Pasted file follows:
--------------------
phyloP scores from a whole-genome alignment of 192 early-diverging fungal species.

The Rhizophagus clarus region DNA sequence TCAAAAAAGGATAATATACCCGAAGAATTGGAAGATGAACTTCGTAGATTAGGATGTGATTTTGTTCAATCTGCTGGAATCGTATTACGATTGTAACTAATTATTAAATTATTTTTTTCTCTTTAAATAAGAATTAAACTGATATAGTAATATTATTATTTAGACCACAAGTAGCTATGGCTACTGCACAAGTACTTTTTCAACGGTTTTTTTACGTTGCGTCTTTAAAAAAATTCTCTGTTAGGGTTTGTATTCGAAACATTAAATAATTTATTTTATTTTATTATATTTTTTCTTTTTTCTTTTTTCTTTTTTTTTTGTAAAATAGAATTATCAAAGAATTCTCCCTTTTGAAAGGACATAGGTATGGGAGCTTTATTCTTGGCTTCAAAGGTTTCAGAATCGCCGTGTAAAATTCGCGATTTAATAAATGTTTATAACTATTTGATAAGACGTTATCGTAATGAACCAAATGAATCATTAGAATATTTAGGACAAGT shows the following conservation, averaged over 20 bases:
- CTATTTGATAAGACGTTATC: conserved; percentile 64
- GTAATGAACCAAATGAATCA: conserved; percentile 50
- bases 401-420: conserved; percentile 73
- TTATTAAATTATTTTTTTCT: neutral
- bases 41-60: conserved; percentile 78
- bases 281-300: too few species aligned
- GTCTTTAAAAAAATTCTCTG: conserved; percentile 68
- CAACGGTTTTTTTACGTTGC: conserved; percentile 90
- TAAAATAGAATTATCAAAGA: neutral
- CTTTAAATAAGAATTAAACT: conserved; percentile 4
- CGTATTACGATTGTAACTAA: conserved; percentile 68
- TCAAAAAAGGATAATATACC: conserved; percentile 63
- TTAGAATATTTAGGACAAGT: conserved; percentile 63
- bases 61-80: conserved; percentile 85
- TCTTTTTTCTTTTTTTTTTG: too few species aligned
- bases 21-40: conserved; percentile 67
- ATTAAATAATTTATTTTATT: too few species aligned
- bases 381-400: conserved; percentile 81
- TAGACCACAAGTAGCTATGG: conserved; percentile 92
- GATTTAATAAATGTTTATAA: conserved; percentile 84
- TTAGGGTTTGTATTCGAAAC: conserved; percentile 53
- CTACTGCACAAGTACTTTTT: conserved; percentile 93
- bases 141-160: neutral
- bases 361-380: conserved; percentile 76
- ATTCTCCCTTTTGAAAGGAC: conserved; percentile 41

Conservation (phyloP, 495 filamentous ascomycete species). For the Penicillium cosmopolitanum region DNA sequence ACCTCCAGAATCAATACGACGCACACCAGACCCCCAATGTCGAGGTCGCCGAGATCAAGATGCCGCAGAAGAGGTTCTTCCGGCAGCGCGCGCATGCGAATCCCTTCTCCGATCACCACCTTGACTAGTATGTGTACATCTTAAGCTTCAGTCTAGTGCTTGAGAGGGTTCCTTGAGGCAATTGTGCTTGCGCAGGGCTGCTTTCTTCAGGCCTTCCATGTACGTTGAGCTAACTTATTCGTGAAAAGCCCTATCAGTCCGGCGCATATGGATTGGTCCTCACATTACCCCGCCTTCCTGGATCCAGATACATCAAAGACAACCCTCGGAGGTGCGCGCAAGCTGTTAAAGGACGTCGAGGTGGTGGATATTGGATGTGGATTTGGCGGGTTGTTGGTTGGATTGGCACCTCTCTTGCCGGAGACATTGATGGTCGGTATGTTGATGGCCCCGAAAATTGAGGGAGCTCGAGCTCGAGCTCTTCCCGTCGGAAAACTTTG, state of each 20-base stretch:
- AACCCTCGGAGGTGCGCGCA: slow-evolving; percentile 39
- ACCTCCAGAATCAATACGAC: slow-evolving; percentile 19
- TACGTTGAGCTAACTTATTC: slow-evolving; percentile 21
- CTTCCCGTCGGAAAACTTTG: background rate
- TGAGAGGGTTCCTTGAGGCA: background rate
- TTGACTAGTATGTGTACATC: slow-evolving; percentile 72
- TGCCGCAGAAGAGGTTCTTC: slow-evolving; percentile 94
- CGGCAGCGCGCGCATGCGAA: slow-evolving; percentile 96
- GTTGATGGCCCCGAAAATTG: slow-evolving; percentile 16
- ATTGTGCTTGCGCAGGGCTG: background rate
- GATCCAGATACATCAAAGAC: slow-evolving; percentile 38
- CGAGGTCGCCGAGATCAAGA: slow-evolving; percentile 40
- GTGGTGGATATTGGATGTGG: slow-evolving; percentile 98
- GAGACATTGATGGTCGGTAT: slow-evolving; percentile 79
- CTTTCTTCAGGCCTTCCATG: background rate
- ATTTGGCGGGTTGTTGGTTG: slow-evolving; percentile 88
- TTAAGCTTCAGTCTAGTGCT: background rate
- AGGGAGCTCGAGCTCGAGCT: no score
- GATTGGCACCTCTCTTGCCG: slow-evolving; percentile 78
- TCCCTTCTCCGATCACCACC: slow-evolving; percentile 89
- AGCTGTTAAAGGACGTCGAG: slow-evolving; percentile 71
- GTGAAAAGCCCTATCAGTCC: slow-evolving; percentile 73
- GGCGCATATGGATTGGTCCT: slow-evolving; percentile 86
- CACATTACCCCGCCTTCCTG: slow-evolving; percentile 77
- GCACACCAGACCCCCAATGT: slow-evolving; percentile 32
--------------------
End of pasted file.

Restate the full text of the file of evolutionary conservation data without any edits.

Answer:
phyloP scores from a whole-genome alignment of 192 early-diverging fungal species.

The Rhizophagus clarus region DNA sequence TCAAAAAAGGATAATATACCCGAAGAATTGGAAGATGAACTTCGTAGATTAGGATGTGATTTTGTTCAATCTGCTGGAATCGTATTACGATTGTAACTAATTATTAAATTATTTTTTTCTCTTTAAATAAGAATTAAACTGATATAGTAATATTATTATTTAGACCACAAGTAGCTATGGCTACTGCACAAGTACTTTTTCAACGGTTTTTTTACGTTGCGTCTTTAAAAAAATTCTCTGTTAGGGTTTGTATTCGAAACATTAAATAATTTATTTTATTTTATTATATTTTTTCTTTTTTCTTTTTTCTTTTTTTTTTGTAAAATAGAATTATCAAAGAATTCTCCCTTTTGAAAGGACATAGGTATGGGAGCTTTATTCTTGGCTTCAAAGGTTTCAGAATCGCCGTGTAAAATTCGCGATTTAATAAATGTTTATAACTATTTGATAAGACGTTATCGTAATGAACCAAATGAATCATTAGAATATTTAGGACAAGT shows the following conservation, averaged over 20 bases:
- CTATTTGATAAGACGTTATC: conserved; percentile 64
- GTAATGAACCAAATGAATCA: conserved; percentile 50
- bases 401-420: conserved; percentile 73
- TTATTAAATTATTTTTTTCT: neutral
- bases 41-60: conserved; percentile 78
- bases 281-300: too few species aligned
- GTCTTTAAAAAAATTCTCTG: conserved; percentile 68
- CAACGGTTTTTTTACGTTGC: conserved; percentile 90
- TAAAATAGAATTATCAAAGA: neutral
- CTTTAAATAAGAATTAAACT: conserved; percentile 4
- CGTATTACGATTGTAACTAA: conserved; percentile 68
- TCAAAAAAGGATAATATACC: conserved; percentile 63
- TTAGAATATTTAGGACAAGT: conserved; percentile 63
- bases 61-80: conserved; percentile 85
- TCTTTTTTCTTTTTTTTTTG: too few species aligned
- bases 21-40: conserved; percentile 67
- ATTAAATAATTTATTTTATT: too few species aligned
- bases 381-400: conserved; percentile 81
- TAGACCACAAGTAGCTATGG: conserved; percentile 92
- GATTTAATAAATGTTTATAA: conserved; percentile 84
- TTAGGGTTTGTATTCGAAAC: conserved; percentile 53
- CTACTGCACAAGTACTTTTT: conserved; percentile 93
- bases 141-160: neutral
- bases 361-380: conserved; percentile 76
- ATTCTCCCTTTTGAAAGGAC: conserved; percentile 41

Conservation (phyloP, 495 filamentous ascomycete species). For the Penicillium cosmopolitanum region DNA sequence ACCTCCAGAATCAATACGACGCACACCAGACCCCCAATGTCGAGGTCGCCGAGATCAAGATGCCGCAGAAGAGGTTCTTCCGGCAGCGCGCGCATGCGAATCCCTTCTCCGATCACCACCTTGACTAGTATGTGTACATCTTAAGCTTCAGTCTAGTGCTTGAGAGGGTTCCTTGAGGCAATTGTGCTTGCGCAGGGCTGCTTTCTTCAGGCCTTCCATGTACGTTGAGCTAACTTATTCGTGAAAAGCCCTATCAGTCCGGCGCATATGGATTGGTCCTCACATTACCCCGCCTTCCTGGATCCAGATACATCAAAGACAACCCTCGGAGGTGCGCGCAAGCTGTTAAAGGACGTCGAGGTGGTGGATATTGGATGTGGATTTGGCGGGTTGTTGGTTGGATTGGCACCTCTCTTGCCGGAGACATTGATGGTCGGTATGTTGATGGCCCCGAAAATTGAGGGAGCTCGAGCTCGAGCTCTTCCCGTCGGAAAACTTTG, state of each 20-base stretch:
- AACCCTCGGAGGTGCGCGCA: slow-evolving; percentile 39
- ACCTCCAGAATCAATACGAC: slow-evolving; percentile 19
- TACGTTGAGCTAACTTATTC: slow-evolving; percentile 21
- CTTCCCGTCGGAAAACTTTG: background rate
- TGAGAGGGTTCCTTGAGGCA: background rate
- TTGACTAGTATGTGTACATC: slow-evolving; percentile 72
- TGCCGCAGAAGAGGTTCTTC: slow-evolving; percentile 94
- CGGCAGCGCGCGCATGCGAA: slow-evolving; percentile 96
- GTTGATGGCCCCGAAAATTG: slow-evolving; percentile 16
- ATTGTGCTTGCGCAGGGCTG: background rate
- GATCCAGATACATCAAAGAC: slow-evolving; percentile 38
- CGAGGTCGCCGAGATCAAGA: slow-evolving; percentile 40
- GTGGTGGATATTGGATGTGG: slow-evolving; percentile 98
- GAGACATTGATGGTCGGTAT: slow-evolving; percentile 79
- CTTTCTTCAGGCCTTCCATG: background rate
- ATTTGGCGGGTTGTTGGTTG: slow-evolving; percentile 88
- TTAAGCTTCAGTCTAGTGCT: background rate
- AGGGAGCTCGAGCTCGAGCT: no score
- GATTGGCACCTCTCTTGCCG: slow-evolving; percentile 78
- TCCCTTCTCCGATCACCACC: slow-evolving; percentile 89
- AGCTGTTAAAGGACGTCGAG: slow-evolving; percentile 71
- GTGAAAAGCCCTATCAGTCC: slow-evolving; percentile 73
- GGCGCATATGGATTGGTCCT: slow-evolving; percentile 86
- CACATTACCCCGCCTTCCTG: slow-evolving; percentile 77
- GCACACCAGACCCCCAATGT: slow-evolving; percentile 32